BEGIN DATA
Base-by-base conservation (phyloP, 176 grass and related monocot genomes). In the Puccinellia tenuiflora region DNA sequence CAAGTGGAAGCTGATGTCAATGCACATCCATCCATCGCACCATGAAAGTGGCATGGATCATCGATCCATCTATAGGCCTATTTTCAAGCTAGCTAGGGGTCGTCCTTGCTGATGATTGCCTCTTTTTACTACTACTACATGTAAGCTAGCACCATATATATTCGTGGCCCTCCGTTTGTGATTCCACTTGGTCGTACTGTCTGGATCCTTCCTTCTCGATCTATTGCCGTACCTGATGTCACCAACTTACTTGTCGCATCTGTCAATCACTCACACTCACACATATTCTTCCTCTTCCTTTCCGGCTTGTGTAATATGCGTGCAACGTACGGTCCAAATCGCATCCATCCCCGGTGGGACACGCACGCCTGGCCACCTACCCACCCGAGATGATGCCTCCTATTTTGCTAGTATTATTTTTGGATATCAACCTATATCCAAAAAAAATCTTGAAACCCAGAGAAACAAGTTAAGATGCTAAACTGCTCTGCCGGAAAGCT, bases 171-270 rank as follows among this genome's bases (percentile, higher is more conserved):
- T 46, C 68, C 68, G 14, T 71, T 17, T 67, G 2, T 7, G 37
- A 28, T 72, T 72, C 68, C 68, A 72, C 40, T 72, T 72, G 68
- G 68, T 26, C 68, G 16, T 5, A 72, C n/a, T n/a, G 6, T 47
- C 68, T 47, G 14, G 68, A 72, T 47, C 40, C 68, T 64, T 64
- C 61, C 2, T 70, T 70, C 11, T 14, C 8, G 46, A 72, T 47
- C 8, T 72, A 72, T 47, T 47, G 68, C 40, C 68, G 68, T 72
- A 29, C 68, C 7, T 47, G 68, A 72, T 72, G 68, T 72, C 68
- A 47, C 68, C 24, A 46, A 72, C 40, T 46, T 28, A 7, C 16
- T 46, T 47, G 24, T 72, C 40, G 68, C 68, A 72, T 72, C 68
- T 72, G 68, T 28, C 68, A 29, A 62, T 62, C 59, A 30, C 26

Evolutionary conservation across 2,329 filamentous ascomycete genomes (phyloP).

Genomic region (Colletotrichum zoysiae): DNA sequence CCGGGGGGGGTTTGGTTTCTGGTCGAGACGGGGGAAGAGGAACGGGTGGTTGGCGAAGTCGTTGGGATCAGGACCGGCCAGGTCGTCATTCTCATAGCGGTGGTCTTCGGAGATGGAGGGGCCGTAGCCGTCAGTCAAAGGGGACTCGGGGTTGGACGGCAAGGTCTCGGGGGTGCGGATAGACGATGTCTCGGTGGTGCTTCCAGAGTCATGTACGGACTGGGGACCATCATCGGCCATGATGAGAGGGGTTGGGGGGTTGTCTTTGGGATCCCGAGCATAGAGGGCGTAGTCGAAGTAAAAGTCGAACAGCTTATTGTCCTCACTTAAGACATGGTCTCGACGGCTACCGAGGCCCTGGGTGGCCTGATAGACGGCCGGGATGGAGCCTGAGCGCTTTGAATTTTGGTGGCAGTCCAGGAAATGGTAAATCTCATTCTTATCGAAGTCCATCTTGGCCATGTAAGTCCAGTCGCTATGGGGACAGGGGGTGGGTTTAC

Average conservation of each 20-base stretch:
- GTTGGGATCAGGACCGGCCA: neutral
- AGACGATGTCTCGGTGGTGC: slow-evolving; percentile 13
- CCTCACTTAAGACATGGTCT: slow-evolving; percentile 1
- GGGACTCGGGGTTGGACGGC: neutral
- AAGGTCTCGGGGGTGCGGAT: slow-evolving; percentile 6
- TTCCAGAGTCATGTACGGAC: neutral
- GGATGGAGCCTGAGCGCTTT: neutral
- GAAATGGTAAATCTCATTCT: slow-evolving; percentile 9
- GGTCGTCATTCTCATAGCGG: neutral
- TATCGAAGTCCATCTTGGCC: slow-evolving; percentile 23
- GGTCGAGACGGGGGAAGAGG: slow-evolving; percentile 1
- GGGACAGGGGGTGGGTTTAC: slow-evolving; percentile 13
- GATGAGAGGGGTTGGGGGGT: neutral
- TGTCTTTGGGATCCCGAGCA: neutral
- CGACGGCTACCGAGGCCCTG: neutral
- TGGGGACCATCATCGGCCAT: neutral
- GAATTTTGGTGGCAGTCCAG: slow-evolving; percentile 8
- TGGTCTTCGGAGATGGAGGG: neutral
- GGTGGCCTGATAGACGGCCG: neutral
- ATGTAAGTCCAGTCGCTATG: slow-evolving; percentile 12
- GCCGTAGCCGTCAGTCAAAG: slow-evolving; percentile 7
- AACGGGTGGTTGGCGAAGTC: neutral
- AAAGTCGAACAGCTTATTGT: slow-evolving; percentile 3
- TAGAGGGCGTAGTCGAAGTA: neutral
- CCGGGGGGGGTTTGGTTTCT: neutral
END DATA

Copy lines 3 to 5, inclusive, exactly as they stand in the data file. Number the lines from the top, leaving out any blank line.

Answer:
- A 28, T 72, T 72, C 68, C 68, A 72, C 40, T 72, T 72, G 68
- G 68, T 26, C 68, G 16, T 5, A 72, C n/a, T n/a, G 6, T 47
- C 68, T 47, G 14, G 68, A 72, T 47, C 40, C 68, T 64, T 64